Walsh is the star of this movie: yes, they are on their own. All their plans come unraveled little pieces of fate, a picture left here, a lighter there. The whole structure of their lives collapse like a house of cards. The fragility of human life how the structure is interconnected, in a matrix, between these four. The movie, like the later Coen film, No Country For Old Men, portrays the world as a meaningless interconnected web of relationships. One alteration, the killing of Marty by Lauren, brings them all, except Abby into the fly zapper behind Marty. These little mistakes, the lighter on the desk, the picture in the safe unleash a hurricane of unintended consequences. Abby's planted gun, Lauren not shooting Marty fatally lead to a nightmare for everyone involved. A very well written, suspenseful movie replete with pop out scares. It is unexpected if it is anything. I dare anyone to tell me what is going to happen next the first showing. This gives it verisimilitude because life is exactly like this: unpredictable and chaotic.
We hear this out of Lauren in the opening narration. No matter how well you plan, life has a way of messing everything all up. It is a nihilistic classic; there is no moral order here. The survivor, the faithless wife, who utters the very words that confirm every word Marty said about her is not a moral protagonist of Classic Film Noir. She is the last rat standing. The film is an exceptionally scary, creepy dark as midnight treasure. It is not for the kiddies. I cannot recommend it highly enough.
*** This review may contain spoilers ***
The Coen brothers' magnificent feature film debut
Scumbag private eye Walsh plans the perfect crime when he's hired by a Texan bar owner to kill his wife (McDormand) and her lover (Getz). But the ploy to fool his employer with mocked up photographic evidence goes spectacularly awry when his shortcut is discovered, and Walsh is forced to knock off the adulterous couple after all.
Jet-black, wickedly funny and driven by an ingenious plot, the film holds all the clues to the Coens' peerless future, including bizarre deaths, itching paranoia and Walsh's delicious performance of sweat-stained villainy.
*** This review may contain spoilers ***
The basic fact (a Texan bar-owner is betrayed by the private detective
he hires to murder his faithless wife and her lover) is transformed by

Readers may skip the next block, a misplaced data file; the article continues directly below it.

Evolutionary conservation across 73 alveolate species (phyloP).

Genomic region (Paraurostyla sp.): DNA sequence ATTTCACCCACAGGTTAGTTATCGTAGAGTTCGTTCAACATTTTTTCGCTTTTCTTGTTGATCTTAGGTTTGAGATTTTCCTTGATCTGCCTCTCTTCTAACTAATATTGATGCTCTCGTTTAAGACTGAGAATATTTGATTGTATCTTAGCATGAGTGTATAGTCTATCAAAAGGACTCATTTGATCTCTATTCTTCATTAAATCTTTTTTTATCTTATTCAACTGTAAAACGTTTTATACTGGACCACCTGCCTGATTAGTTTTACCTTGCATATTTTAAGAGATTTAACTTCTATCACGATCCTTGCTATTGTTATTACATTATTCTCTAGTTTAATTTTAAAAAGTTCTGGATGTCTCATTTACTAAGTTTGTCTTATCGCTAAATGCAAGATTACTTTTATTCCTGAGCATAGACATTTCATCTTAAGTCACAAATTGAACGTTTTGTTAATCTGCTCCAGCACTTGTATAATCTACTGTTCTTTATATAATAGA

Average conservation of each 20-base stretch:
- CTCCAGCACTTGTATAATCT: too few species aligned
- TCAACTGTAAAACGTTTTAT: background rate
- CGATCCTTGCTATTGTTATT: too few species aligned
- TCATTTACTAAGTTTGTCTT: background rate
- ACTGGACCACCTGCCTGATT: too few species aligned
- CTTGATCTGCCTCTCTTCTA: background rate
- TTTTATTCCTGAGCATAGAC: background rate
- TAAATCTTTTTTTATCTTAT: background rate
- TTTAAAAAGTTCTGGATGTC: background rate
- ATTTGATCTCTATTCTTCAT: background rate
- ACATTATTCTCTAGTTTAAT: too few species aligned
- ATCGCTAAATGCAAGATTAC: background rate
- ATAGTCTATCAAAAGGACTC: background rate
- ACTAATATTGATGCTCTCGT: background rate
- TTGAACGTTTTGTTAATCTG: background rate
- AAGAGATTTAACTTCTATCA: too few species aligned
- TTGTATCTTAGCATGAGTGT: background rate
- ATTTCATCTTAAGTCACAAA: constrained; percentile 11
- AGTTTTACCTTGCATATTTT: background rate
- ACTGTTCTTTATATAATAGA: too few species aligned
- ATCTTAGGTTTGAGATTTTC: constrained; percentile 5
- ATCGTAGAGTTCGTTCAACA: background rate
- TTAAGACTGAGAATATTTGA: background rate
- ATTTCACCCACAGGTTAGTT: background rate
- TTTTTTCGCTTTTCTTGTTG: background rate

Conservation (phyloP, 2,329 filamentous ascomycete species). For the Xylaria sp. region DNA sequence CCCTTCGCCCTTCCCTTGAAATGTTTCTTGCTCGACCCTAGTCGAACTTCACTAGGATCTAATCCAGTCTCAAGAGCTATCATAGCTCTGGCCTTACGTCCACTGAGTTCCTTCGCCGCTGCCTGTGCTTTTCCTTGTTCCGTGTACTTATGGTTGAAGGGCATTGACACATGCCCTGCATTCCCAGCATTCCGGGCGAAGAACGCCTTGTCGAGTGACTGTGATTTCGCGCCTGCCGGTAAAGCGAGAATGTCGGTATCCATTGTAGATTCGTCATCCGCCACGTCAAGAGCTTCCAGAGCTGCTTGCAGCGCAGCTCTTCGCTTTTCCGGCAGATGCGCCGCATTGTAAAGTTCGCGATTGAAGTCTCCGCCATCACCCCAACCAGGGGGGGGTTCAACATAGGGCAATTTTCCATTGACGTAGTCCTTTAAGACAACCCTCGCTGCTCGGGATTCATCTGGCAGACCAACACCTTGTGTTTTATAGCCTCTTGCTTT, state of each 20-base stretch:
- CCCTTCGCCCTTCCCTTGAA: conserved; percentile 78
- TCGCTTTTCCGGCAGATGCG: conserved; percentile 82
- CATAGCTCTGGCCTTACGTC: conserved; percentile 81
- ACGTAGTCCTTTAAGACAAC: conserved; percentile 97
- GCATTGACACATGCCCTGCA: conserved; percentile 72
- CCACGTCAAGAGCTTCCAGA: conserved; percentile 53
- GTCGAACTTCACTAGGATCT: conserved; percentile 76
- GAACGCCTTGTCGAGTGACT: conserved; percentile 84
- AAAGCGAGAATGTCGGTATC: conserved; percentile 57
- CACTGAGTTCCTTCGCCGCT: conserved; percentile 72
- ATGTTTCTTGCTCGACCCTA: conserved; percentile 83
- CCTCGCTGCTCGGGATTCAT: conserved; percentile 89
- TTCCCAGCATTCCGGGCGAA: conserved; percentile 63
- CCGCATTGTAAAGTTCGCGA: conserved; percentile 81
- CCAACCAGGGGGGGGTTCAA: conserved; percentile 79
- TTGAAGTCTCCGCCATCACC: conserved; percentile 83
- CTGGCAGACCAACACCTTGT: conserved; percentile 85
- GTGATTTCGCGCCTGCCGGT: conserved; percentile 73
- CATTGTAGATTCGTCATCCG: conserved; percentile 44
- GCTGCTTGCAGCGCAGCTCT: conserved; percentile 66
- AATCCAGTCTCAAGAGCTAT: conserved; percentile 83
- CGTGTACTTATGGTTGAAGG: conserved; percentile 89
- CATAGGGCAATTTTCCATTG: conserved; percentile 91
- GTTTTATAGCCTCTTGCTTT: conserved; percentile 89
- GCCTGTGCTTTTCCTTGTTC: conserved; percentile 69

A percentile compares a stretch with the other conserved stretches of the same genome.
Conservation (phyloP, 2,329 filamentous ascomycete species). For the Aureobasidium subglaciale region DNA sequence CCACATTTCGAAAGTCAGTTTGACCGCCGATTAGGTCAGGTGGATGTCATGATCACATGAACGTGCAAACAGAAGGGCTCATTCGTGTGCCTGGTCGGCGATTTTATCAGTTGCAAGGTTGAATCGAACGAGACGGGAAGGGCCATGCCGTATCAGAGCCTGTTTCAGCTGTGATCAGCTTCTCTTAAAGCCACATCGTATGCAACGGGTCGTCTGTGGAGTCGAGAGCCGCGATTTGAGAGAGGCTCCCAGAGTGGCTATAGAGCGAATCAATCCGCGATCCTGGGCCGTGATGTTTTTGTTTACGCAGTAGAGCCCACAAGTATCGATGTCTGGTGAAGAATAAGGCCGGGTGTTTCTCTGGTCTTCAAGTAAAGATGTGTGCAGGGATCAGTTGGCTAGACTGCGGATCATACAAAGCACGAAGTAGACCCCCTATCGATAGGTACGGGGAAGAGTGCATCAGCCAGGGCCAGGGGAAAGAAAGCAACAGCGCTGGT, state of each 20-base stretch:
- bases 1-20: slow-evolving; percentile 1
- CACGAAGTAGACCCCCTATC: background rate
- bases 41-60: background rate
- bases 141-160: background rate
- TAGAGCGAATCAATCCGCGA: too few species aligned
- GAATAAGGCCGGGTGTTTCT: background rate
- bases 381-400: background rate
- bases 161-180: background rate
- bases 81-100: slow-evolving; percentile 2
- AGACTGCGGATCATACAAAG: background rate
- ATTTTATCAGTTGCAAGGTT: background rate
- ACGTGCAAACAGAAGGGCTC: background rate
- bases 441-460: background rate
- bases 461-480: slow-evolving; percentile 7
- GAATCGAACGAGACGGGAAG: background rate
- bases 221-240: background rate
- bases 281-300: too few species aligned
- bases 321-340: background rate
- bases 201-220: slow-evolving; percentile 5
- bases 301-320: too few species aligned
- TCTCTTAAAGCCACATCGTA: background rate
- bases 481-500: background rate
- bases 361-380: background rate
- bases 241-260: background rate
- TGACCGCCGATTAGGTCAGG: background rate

an imaginatively tortuous script into a clever, almost farcical study
of humans forever misinterpreting each other's actions
While the audience understands what is happening, the characters, their perceptions distorted by suspicion, fear and jealousy, strike in the dark and destroy friends, enemies and themselves Murder, too, is a dirty, protracted business one character is even buried alive just as, in the Coens' irredeemably seedy Texas, the corrupt private eye (marvelously played by M. Emmett Walsh) sweats continuously
Demented and dominant directorial debut for Joel Coen as he and brother/co-writer Ethan Coen weave a film noir-styled tale of bad coincidences and worse planning. Sound familiar? In a bleak Texas landscape the wife (Frances McDormand) of a bar owner (Dan Hedaya) has a torrid affair with one of her husband's employees (John Getz). Hedaya hires mysterious private investigator/windbag M. Emmet Walsh to spy on the duo and then re-hires him to kill the adulterers. Naturally though nothing is as simple or clear as it seems. An excruciatingly dull start takes a backseat finally to a tense little tease of a film that benefits from a deliberate pace and a haunting musical score. "Blood Simple" is so well realized that it would have worked just as effectively as a silent flick. The dialogue is just a distraction to the picture's creepy atmosphere and enigmatic Texas landscape. Walsh, always known as a character actor, dominates most within the production's unique ensemble. Could be called "Pre-Fargo". 4 stars out of 5.